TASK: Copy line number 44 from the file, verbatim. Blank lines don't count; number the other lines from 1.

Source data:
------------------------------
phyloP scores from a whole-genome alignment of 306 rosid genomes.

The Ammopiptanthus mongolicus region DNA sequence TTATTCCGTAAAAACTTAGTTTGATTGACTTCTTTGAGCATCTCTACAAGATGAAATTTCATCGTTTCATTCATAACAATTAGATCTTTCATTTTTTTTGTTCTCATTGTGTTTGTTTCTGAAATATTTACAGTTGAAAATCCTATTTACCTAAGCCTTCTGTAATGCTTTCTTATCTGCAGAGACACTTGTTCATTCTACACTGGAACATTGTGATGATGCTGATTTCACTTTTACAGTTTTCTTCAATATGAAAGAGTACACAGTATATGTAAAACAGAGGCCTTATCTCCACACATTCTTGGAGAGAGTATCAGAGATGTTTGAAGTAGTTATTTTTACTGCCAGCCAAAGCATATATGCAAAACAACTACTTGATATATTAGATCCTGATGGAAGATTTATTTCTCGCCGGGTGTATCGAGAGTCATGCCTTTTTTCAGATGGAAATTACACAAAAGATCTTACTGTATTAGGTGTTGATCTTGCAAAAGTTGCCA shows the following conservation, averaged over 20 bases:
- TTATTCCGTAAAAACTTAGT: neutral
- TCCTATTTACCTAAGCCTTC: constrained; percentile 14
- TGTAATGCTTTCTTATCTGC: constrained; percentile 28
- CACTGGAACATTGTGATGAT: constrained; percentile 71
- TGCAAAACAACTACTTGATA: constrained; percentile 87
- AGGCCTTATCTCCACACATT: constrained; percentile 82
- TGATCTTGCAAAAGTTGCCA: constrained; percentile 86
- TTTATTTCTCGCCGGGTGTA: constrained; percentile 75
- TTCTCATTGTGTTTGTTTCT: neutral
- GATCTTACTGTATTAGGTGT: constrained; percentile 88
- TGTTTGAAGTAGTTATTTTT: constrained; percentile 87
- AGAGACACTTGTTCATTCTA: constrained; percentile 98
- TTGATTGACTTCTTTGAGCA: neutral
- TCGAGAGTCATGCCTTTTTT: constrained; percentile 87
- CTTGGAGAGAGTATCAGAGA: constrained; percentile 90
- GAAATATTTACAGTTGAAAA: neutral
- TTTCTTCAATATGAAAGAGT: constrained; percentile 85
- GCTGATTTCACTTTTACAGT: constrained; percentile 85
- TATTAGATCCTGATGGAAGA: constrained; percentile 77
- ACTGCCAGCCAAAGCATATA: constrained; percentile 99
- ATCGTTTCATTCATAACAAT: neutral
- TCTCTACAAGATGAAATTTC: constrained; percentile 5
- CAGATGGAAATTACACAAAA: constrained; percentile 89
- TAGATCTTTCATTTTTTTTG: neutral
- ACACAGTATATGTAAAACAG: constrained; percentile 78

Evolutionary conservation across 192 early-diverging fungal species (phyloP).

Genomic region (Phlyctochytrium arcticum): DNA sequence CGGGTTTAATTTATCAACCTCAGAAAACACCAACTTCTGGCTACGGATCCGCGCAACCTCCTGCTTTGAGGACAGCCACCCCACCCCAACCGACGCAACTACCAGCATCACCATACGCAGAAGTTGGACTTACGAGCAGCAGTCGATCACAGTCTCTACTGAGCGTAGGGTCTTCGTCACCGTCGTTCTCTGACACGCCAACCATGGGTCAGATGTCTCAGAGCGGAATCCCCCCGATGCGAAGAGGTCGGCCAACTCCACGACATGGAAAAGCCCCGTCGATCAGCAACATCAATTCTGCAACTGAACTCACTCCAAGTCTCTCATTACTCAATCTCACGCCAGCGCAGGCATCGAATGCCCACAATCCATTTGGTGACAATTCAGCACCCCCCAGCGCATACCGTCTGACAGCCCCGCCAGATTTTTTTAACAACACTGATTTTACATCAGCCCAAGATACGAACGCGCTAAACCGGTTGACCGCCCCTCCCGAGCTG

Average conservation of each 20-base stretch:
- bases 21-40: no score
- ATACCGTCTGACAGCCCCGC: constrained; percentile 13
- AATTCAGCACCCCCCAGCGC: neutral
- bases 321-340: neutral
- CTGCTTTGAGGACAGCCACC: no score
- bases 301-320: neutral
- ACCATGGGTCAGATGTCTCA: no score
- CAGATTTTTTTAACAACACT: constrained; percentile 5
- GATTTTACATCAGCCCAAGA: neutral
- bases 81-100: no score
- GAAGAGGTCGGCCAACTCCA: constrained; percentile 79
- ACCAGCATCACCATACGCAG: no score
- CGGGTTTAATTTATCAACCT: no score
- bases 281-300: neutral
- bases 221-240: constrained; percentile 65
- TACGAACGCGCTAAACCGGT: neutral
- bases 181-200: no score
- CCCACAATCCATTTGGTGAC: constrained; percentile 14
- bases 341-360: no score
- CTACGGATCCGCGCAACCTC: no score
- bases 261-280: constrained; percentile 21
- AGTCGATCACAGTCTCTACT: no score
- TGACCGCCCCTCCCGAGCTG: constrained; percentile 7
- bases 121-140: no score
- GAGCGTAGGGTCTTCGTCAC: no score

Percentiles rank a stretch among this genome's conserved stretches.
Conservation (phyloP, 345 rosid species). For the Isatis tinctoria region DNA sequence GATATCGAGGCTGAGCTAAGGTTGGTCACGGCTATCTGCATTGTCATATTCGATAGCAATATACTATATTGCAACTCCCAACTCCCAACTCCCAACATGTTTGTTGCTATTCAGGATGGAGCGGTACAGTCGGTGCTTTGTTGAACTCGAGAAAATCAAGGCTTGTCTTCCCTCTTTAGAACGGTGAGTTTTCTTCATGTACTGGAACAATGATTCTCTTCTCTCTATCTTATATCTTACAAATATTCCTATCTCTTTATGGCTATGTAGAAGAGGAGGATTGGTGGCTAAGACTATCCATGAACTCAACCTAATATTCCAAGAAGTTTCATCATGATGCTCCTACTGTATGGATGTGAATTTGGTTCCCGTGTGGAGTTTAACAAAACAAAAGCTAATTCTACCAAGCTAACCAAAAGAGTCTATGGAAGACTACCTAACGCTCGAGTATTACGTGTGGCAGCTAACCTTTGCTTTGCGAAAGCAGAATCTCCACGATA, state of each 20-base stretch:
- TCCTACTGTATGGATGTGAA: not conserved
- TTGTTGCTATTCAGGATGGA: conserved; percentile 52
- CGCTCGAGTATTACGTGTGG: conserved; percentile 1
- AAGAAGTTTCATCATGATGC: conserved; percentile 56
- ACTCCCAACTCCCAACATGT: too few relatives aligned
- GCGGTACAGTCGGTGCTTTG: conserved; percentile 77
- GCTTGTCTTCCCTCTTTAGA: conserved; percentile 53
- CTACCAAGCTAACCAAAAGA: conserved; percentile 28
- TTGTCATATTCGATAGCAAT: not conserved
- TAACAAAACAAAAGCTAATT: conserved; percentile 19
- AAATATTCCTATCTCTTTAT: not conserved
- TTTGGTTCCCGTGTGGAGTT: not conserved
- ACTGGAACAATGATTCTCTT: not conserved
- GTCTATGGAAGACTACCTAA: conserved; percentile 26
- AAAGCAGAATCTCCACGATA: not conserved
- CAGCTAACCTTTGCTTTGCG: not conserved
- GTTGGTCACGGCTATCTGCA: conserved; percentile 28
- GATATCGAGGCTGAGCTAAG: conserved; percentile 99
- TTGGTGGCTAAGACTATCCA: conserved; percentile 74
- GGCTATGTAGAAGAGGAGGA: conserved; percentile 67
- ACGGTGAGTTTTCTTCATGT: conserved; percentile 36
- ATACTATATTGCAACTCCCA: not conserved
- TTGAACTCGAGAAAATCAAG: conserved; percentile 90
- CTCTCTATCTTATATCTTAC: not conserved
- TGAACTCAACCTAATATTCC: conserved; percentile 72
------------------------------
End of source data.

- bases 281-300: neutral